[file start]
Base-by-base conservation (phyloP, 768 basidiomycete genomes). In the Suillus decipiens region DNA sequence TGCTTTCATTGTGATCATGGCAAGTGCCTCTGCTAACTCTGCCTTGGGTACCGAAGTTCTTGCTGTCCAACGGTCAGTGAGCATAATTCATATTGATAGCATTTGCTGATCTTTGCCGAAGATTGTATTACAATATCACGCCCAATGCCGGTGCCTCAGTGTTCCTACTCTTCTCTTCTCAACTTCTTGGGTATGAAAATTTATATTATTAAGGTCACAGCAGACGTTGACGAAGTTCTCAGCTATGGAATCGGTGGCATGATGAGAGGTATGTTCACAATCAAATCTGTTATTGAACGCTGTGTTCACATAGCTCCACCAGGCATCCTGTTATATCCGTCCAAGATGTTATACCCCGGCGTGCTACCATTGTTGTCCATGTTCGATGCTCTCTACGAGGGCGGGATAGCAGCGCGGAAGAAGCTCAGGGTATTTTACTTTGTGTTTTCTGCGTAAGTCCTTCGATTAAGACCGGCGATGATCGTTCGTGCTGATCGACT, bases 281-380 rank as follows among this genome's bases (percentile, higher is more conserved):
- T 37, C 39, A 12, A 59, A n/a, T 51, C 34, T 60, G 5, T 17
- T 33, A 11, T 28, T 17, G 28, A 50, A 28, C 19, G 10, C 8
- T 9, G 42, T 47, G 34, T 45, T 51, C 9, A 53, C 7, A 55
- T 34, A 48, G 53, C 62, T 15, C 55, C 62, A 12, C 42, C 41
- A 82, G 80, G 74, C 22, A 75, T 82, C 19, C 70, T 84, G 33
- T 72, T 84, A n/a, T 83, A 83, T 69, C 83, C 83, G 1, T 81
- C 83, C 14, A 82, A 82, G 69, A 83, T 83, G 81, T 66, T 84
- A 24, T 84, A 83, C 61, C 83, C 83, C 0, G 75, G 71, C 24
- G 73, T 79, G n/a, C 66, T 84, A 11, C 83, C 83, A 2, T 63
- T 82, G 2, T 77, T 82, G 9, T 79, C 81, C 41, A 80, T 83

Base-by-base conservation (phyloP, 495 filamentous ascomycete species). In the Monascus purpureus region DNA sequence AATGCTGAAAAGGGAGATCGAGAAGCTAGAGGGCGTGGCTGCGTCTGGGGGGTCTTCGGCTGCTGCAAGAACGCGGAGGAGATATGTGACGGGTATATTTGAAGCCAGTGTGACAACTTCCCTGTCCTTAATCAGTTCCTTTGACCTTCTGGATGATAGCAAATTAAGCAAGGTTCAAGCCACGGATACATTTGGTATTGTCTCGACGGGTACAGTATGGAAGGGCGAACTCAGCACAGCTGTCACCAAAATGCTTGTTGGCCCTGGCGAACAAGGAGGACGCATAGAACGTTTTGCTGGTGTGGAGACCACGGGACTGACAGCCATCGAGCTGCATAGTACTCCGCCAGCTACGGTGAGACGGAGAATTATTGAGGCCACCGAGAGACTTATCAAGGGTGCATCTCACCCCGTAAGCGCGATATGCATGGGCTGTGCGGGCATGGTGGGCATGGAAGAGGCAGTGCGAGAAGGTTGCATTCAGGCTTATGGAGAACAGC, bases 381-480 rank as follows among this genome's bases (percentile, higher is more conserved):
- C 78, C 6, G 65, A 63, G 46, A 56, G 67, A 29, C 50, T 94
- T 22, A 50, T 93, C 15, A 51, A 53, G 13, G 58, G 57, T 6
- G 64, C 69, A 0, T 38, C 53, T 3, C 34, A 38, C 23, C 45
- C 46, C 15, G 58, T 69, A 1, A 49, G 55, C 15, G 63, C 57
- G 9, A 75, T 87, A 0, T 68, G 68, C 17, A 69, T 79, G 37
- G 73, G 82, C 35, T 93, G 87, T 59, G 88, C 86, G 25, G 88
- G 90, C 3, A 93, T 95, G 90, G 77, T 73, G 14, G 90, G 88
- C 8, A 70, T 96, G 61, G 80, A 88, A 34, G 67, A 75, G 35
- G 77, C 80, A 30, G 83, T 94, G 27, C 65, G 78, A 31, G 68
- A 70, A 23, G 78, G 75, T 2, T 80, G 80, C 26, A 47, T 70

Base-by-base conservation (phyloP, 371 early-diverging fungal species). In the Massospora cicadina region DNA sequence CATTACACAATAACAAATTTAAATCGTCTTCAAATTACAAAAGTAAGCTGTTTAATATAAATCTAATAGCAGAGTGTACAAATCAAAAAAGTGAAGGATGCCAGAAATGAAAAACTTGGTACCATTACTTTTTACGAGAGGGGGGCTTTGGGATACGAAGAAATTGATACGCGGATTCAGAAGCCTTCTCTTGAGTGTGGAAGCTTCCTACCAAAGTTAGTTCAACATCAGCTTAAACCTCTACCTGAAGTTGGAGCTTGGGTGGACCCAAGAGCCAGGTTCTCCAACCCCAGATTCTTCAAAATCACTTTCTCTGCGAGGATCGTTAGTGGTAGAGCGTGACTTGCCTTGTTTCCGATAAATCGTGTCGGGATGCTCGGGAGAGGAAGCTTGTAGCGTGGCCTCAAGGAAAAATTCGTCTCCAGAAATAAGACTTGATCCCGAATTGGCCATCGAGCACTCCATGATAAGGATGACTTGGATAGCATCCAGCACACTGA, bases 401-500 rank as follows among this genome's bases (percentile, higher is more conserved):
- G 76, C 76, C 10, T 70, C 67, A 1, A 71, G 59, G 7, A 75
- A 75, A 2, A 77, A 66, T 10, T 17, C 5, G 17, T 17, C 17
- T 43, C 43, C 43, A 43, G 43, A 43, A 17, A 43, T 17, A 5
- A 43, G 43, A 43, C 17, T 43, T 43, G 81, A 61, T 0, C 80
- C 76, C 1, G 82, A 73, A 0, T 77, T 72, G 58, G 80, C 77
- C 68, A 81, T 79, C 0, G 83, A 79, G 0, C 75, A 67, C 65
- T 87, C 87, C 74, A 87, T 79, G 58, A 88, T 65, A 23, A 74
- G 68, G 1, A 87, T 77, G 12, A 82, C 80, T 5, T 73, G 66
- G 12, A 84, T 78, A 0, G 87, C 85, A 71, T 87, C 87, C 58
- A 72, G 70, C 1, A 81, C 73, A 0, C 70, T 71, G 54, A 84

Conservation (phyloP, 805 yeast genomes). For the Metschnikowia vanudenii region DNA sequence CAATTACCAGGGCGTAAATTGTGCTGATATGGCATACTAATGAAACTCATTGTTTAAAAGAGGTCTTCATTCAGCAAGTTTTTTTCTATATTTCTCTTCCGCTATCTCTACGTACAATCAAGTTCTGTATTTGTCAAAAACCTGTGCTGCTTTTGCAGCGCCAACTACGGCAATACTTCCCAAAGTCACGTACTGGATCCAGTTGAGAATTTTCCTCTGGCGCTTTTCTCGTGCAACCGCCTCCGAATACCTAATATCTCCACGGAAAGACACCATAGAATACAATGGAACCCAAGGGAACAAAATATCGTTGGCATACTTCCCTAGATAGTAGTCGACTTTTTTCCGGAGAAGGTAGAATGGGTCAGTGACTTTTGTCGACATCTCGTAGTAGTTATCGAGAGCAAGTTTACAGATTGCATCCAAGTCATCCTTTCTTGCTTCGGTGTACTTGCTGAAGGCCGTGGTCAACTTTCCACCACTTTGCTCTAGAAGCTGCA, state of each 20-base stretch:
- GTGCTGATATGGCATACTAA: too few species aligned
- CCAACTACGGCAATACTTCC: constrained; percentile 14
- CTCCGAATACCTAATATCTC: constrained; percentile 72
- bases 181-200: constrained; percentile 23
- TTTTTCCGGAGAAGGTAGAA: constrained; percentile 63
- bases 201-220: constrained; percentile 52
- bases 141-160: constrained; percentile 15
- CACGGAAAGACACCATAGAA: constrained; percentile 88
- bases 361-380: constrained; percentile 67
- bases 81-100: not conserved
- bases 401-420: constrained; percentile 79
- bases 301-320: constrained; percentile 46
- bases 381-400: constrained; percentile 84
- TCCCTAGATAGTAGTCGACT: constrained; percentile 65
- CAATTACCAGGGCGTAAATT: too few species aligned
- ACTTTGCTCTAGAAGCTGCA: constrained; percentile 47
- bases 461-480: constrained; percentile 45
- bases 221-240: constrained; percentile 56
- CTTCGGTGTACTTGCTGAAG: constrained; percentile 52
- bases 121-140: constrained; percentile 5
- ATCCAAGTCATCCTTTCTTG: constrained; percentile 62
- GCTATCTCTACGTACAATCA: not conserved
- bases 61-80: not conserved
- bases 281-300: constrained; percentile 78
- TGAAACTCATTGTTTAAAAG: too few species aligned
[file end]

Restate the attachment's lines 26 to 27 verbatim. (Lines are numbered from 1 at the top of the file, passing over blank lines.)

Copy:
- T 43, C 43, C 43, A 43, G 43, A 43, A 17, A 43, T 17, A 5
- A 43, G 43, A 43, C 17, T 43, T 43, G 81, A 61, T 0, C 80